Is Acupuncture Effective in Moderating the Cardiovascular System's Stress Response? A Systematic Review of the Literature

By Alison Tattersfield

Abstract

The UK’s Health and Safety Executive recently launched Management Standards for Stress, setting out employers’ responsibility to address the condition in the work-place.  Cardiovascular disorders can result from long-term stress as recognised by the World Health Organisation.  Acupuncture is a widely used complementary medicine and it has been suggested that it might help to prevent disease.  So it follows that acupuncture could contribute to stress management in organisations. Therefore this systematic review analyses methodological quality and treatment adequacy of clinical trials, to determine the level of evidence of acupuncture’s efficacy in moderating the cardiovascular stress response in healthy individuals.  

Following an initial literature review, there is discussion about stress and the cardiovascular system from Western and Chinese medicine perspectives.  Benefits and drawbacks of systematic reviews previously suggested by authors, together with their solutions are highlighted.  Published guidelines are used in this work and its strengths and weaknesses outlined. Five randomised controlled trials (RCTs) met the inclusion criteria.  Four were rated as low quality, showing positive results and one was rated high quality but with a negative effect.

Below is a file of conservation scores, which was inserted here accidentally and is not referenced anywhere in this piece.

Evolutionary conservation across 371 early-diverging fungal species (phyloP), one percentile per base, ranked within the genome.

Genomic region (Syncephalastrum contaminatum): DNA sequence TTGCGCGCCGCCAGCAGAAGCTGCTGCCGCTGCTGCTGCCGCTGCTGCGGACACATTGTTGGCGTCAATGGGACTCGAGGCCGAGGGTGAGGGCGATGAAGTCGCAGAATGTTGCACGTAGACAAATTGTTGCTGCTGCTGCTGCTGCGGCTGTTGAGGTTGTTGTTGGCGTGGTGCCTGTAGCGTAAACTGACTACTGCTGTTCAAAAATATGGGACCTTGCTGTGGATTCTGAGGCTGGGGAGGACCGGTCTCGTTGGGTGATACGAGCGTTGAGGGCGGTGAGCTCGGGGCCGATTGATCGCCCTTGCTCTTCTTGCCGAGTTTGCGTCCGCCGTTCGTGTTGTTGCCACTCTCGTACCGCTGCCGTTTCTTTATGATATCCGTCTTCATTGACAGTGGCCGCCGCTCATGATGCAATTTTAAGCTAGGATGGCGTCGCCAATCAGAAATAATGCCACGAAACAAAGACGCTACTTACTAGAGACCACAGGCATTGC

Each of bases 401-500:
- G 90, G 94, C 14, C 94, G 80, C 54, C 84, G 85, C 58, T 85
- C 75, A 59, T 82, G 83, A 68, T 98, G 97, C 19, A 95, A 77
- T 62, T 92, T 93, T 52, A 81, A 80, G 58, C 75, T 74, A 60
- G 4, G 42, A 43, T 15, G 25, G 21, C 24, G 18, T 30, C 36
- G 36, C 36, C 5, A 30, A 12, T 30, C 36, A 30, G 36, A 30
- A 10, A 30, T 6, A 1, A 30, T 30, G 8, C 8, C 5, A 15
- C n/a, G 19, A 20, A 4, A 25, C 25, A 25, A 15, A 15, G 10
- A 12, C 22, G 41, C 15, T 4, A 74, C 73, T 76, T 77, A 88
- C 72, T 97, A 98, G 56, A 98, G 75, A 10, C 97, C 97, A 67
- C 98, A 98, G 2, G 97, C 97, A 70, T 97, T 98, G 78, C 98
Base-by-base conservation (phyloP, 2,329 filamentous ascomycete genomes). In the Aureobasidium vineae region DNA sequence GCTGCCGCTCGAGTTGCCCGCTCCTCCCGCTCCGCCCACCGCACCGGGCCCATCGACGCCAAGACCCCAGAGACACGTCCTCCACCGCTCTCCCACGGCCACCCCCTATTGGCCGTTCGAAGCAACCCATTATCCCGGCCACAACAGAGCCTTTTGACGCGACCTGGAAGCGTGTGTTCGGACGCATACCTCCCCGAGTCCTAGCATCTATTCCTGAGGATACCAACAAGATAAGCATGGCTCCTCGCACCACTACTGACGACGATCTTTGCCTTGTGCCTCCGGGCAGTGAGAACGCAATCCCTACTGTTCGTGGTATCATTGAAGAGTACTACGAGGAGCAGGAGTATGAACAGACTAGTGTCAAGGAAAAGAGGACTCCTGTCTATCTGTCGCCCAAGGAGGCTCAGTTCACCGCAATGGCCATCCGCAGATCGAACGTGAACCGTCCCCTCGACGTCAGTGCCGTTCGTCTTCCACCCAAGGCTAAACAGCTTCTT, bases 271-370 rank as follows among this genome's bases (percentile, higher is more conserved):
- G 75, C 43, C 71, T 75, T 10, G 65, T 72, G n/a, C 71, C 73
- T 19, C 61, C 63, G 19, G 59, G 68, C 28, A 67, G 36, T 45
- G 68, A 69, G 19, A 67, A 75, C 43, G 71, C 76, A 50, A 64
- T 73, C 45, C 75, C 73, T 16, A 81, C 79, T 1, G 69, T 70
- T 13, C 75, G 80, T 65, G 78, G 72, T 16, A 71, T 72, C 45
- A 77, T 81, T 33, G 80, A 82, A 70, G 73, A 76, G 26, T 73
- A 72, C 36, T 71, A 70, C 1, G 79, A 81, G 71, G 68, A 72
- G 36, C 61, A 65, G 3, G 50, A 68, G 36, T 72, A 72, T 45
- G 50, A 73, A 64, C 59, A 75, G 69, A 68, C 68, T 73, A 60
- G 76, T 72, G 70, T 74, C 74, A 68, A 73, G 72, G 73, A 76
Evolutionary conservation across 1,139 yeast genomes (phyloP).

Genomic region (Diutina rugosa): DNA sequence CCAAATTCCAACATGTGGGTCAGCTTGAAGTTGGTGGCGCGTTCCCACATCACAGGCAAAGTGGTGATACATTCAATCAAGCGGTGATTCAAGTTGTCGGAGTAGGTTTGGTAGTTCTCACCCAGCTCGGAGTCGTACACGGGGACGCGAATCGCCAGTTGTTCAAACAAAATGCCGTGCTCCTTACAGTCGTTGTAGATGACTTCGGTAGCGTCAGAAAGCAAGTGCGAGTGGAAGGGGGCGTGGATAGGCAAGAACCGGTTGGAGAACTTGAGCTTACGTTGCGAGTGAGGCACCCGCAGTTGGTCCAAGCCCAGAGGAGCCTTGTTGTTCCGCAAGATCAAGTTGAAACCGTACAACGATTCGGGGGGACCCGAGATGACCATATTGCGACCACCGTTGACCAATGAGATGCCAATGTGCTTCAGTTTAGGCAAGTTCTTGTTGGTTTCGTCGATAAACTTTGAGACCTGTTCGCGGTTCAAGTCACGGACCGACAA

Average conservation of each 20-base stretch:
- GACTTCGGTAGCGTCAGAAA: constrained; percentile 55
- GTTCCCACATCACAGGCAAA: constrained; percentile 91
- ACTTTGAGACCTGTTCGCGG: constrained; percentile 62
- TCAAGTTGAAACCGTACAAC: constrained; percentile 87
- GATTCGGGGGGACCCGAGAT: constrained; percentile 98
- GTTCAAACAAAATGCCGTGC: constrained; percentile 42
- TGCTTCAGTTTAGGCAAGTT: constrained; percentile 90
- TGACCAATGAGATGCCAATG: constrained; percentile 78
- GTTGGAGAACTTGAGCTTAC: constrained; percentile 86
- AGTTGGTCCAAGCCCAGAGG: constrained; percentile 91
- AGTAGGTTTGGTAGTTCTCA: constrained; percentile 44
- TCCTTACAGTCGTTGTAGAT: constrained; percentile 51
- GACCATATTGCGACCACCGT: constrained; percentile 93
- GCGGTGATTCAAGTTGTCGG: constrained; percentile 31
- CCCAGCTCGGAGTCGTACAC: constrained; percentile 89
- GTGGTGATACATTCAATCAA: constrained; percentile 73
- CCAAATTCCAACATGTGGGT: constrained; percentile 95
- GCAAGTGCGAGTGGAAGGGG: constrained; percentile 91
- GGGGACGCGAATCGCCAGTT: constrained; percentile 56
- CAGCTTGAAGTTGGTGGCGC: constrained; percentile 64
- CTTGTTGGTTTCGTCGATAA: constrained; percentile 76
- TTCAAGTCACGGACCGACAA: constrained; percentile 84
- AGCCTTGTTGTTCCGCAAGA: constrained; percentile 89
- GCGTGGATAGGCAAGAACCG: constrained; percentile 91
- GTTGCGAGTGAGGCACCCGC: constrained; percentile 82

It was therefore concluded, from the included trials, that there is conflicting evidence of acupuncture’s efficacy in relation to the research question. Poor methodology in trials is often mentioned as limiting evidence of acupuncture’s efficacy.  However, whereas calls have been made to increase their quality, a debate is highlighted concerning appropriateness of even using explanatory trials for complementary medicine as they are primarily designed to assess biomedicine’s specific effects.  These are difficult to segregate in complex interventions and recommendations are cited for the use of well-designed, pragmatic trials in acupuncture research so that its full, holistic effects as observed in routine practice can be captured.